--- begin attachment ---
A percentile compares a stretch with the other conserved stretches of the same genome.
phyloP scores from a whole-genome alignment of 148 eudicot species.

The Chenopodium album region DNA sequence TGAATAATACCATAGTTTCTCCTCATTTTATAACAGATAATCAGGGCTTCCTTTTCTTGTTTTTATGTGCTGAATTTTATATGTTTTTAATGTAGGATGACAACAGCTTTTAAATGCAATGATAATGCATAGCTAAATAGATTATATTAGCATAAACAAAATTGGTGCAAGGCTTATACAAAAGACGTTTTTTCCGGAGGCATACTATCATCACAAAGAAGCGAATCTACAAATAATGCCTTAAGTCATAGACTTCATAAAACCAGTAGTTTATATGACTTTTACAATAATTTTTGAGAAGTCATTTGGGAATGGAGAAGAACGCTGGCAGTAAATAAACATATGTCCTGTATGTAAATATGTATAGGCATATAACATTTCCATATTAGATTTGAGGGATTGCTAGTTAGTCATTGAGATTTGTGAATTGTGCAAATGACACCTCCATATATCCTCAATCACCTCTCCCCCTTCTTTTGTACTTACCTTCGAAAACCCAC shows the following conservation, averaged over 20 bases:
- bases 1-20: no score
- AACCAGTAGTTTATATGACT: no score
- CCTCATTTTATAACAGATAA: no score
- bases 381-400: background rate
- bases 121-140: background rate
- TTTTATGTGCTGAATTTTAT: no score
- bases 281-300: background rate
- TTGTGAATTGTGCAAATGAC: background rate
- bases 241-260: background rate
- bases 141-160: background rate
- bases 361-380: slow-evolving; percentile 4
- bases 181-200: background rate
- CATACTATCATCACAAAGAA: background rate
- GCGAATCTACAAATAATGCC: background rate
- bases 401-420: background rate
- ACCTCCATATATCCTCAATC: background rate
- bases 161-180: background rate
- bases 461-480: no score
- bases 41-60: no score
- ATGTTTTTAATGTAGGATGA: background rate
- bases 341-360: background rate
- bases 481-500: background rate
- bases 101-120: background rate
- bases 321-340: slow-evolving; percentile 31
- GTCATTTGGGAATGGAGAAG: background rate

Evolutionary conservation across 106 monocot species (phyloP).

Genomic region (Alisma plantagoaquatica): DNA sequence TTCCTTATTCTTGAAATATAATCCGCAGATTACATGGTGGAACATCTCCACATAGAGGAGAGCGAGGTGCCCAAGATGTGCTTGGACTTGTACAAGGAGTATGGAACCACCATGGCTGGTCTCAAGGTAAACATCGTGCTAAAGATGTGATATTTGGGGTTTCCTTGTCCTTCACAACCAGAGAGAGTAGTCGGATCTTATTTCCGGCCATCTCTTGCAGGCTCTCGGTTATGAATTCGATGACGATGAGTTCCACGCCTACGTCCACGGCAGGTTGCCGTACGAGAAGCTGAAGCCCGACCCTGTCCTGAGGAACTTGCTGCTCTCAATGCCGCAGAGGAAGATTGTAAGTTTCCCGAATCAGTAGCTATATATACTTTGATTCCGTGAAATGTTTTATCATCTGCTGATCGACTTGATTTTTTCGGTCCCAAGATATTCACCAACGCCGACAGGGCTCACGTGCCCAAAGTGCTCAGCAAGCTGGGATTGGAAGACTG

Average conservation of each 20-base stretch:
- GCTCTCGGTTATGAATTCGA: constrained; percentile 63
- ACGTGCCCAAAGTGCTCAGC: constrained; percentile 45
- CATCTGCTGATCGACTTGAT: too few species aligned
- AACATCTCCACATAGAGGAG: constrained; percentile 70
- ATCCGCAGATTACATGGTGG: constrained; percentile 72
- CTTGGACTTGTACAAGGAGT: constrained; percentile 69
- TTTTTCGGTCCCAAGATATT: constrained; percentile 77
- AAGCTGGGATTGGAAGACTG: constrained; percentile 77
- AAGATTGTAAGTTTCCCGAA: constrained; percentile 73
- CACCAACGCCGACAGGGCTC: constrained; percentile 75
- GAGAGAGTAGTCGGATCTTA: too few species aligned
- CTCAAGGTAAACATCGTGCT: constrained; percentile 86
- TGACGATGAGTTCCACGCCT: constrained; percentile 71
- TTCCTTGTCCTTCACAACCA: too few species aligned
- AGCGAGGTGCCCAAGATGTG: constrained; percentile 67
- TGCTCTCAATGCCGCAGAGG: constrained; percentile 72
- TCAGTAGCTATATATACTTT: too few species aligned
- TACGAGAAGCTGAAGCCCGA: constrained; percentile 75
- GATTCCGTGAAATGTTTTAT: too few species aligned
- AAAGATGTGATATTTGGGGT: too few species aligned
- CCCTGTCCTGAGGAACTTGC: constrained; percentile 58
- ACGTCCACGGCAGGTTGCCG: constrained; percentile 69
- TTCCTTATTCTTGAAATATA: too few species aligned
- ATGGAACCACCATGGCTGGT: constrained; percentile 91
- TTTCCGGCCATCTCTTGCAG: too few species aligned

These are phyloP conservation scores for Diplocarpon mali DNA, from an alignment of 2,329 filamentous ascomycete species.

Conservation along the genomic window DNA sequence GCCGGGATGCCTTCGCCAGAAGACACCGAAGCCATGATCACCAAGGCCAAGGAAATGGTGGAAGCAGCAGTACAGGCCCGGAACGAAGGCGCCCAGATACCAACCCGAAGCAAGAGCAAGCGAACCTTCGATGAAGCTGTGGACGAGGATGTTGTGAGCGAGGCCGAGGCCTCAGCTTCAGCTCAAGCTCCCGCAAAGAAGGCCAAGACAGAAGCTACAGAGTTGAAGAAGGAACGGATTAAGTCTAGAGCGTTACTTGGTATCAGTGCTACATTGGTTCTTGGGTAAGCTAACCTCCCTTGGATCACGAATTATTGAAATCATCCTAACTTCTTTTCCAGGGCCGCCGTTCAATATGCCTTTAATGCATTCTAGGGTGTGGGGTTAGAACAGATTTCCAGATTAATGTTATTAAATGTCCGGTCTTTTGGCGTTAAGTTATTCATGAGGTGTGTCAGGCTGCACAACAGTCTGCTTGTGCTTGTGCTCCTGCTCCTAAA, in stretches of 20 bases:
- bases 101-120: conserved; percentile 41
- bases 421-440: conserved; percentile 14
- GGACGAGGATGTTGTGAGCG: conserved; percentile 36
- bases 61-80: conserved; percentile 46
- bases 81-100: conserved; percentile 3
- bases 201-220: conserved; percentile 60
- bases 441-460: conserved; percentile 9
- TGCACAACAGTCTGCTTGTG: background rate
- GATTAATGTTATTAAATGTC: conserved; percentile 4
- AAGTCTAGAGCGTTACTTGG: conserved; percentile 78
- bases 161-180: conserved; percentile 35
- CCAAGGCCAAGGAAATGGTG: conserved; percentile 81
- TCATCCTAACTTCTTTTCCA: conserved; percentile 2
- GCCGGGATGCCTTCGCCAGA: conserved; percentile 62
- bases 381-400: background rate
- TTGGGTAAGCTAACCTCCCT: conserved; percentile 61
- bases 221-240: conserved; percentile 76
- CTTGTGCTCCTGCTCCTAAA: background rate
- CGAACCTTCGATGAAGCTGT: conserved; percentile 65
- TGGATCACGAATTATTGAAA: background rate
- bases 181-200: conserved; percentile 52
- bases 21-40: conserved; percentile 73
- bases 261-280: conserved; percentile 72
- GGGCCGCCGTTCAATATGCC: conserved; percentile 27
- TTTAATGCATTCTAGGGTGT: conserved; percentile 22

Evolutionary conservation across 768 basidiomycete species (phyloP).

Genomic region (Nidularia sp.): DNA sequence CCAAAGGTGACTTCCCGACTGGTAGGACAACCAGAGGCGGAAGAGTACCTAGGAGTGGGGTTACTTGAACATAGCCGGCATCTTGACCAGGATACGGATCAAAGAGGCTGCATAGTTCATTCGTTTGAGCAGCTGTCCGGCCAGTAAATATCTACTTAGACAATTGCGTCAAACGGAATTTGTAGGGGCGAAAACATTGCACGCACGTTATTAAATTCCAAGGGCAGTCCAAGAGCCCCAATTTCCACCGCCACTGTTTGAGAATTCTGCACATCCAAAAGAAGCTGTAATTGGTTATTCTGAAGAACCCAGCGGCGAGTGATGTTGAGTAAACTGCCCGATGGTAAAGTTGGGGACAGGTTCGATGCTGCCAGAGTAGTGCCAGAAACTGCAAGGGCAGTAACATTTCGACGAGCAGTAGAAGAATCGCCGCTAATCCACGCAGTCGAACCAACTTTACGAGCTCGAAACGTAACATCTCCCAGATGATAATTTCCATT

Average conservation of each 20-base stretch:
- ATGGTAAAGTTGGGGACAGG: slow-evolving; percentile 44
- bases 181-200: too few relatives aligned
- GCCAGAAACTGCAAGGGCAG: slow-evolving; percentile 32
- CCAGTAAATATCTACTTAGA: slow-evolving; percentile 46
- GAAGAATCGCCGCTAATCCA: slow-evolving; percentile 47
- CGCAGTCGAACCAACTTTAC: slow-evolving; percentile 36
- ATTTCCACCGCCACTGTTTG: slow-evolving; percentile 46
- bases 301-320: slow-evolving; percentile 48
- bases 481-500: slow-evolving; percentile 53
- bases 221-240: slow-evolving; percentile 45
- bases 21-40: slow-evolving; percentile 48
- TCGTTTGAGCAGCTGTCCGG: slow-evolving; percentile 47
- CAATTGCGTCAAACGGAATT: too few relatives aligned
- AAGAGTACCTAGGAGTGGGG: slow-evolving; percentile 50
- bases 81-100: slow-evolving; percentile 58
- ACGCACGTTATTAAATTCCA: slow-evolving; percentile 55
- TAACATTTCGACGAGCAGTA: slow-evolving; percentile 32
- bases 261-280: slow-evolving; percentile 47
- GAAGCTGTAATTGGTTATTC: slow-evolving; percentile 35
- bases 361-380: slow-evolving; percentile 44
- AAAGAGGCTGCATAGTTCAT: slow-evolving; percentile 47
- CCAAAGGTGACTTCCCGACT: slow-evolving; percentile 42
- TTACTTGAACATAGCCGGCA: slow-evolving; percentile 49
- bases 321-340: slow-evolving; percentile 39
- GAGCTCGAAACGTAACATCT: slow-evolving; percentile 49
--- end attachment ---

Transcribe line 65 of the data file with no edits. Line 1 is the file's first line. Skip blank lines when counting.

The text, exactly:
- bases 441-460: conserved; percentile 9